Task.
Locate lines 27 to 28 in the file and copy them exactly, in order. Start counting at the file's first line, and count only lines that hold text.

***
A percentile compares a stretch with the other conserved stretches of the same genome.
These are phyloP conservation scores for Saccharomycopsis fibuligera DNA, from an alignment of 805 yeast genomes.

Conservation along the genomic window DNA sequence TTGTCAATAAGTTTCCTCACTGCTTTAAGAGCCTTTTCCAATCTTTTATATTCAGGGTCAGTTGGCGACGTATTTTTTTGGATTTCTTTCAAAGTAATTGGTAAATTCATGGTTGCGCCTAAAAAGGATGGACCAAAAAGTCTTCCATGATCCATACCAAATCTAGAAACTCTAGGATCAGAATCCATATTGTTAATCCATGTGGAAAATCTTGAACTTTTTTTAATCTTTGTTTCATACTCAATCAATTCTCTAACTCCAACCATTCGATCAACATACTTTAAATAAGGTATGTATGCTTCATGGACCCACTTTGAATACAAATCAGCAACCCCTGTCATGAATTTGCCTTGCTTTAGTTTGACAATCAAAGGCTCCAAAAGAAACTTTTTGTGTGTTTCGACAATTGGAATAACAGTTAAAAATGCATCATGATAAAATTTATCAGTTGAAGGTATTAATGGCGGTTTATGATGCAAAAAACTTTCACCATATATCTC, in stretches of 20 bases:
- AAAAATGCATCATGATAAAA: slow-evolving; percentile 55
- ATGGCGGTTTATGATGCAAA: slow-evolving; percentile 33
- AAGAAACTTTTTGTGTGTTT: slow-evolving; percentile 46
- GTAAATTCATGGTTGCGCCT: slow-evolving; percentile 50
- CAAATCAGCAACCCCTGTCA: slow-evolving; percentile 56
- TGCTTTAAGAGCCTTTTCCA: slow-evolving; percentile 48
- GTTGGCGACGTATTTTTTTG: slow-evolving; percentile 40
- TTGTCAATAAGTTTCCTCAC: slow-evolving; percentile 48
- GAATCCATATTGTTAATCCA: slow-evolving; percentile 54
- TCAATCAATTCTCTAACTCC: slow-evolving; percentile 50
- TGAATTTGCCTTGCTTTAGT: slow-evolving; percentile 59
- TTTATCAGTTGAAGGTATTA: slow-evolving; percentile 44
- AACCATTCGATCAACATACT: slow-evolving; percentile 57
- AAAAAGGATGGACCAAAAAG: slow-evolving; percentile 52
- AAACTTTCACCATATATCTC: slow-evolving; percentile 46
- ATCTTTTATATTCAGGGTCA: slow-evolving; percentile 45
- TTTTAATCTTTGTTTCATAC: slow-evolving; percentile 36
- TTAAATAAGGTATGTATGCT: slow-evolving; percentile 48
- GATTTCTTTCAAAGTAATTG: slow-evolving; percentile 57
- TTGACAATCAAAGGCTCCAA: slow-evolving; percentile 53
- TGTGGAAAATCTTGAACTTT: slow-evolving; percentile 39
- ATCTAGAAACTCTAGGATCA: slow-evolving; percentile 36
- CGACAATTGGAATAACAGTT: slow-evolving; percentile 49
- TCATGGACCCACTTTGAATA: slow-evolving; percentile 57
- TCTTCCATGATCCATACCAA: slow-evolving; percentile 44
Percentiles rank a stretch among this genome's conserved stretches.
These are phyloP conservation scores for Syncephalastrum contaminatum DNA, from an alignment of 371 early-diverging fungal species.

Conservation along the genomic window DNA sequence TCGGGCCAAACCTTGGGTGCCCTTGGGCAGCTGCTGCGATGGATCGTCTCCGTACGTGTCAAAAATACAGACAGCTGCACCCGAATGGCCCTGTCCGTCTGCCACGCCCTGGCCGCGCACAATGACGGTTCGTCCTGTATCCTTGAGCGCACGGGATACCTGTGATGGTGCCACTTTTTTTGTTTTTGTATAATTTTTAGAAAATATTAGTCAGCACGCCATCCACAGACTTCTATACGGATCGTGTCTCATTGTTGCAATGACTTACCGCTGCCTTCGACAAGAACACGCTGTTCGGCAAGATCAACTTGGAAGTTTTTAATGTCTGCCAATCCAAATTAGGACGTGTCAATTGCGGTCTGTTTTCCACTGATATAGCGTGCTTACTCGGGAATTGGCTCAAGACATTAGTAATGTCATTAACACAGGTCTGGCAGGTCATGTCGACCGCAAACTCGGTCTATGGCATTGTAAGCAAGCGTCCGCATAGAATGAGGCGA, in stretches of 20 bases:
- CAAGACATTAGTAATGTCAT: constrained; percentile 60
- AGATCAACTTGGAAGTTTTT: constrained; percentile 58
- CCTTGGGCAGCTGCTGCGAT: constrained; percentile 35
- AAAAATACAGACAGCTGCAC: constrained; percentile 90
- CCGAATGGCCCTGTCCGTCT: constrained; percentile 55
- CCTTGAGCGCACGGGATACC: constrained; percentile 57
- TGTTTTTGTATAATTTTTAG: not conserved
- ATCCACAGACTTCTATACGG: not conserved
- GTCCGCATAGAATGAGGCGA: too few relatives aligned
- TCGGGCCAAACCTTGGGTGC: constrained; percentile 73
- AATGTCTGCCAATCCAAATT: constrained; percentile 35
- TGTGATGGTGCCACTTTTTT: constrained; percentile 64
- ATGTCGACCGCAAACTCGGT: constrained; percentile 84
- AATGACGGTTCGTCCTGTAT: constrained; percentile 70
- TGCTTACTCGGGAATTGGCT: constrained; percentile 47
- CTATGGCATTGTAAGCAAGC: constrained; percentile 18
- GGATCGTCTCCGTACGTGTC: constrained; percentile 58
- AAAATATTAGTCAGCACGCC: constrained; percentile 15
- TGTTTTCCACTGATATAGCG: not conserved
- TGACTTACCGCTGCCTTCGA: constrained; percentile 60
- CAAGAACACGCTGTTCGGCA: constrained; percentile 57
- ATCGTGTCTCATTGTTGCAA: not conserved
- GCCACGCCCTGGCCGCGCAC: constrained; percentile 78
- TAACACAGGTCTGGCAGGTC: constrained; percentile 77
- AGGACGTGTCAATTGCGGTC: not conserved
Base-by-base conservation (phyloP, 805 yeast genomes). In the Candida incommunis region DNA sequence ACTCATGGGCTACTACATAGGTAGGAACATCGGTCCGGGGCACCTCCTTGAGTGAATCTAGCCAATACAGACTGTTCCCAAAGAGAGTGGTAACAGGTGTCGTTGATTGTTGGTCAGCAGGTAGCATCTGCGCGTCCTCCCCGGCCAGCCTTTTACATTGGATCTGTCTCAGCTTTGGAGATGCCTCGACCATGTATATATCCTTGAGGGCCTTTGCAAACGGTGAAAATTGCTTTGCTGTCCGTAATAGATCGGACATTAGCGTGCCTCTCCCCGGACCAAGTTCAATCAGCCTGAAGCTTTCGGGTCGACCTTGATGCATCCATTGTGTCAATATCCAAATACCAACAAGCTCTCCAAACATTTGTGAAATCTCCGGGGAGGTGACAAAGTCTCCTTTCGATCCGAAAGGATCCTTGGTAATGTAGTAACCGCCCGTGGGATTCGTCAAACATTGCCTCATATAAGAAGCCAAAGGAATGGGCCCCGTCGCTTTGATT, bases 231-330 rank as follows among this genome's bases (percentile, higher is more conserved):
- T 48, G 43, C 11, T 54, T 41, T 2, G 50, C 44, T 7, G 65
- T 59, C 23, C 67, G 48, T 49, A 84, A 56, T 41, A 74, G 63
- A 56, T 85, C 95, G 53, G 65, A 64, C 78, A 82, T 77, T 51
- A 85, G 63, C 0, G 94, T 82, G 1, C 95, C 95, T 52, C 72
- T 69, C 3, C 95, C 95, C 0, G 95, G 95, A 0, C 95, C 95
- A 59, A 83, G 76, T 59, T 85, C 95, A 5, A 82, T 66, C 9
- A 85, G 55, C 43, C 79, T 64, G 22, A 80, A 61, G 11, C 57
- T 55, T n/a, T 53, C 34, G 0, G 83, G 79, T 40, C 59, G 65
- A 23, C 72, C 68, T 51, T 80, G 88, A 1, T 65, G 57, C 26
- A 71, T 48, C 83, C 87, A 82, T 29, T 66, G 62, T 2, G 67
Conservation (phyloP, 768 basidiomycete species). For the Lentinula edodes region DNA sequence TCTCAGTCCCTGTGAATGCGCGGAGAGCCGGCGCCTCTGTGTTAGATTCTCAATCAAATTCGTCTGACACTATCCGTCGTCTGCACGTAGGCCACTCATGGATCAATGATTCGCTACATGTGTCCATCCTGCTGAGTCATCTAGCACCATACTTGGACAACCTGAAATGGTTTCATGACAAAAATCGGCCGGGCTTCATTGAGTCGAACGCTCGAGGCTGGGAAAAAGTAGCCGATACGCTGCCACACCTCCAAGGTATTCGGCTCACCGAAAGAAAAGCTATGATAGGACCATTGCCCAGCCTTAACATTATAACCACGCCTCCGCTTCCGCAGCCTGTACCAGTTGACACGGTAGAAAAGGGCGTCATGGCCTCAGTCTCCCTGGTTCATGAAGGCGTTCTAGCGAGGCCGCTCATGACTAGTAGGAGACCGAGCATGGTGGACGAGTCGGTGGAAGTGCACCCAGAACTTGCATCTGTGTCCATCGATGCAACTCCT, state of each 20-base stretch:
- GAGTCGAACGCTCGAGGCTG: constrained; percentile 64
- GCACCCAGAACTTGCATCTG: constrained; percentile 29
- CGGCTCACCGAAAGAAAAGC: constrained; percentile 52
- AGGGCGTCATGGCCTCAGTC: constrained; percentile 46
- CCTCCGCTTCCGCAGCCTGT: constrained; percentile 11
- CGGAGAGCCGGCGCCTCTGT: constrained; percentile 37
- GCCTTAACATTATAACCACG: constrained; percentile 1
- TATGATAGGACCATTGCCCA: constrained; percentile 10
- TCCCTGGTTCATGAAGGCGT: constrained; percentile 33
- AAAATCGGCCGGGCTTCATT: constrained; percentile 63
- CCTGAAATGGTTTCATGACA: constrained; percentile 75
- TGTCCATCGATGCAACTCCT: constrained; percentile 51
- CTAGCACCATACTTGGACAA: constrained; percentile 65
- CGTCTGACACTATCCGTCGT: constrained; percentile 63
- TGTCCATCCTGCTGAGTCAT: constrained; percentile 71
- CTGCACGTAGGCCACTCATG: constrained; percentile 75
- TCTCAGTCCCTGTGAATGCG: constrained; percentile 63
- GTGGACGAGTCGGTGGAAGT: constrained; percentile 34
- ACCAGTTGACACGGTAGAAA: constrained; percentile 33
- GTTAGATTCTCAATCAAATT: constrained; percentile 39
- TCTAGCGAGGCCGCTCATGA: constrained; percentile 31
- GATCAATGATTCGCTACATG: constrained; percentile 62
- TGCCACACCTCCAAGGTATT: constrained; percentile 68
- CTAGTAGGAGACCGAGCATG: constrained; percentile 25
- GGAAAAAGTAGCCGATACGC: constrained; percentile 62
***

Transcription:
- TCATGGACCCACTTTGAATA: slow-evolving; percentile 57
- TCTTCCATGATCCATACCAA: slow-evolving; percentile 44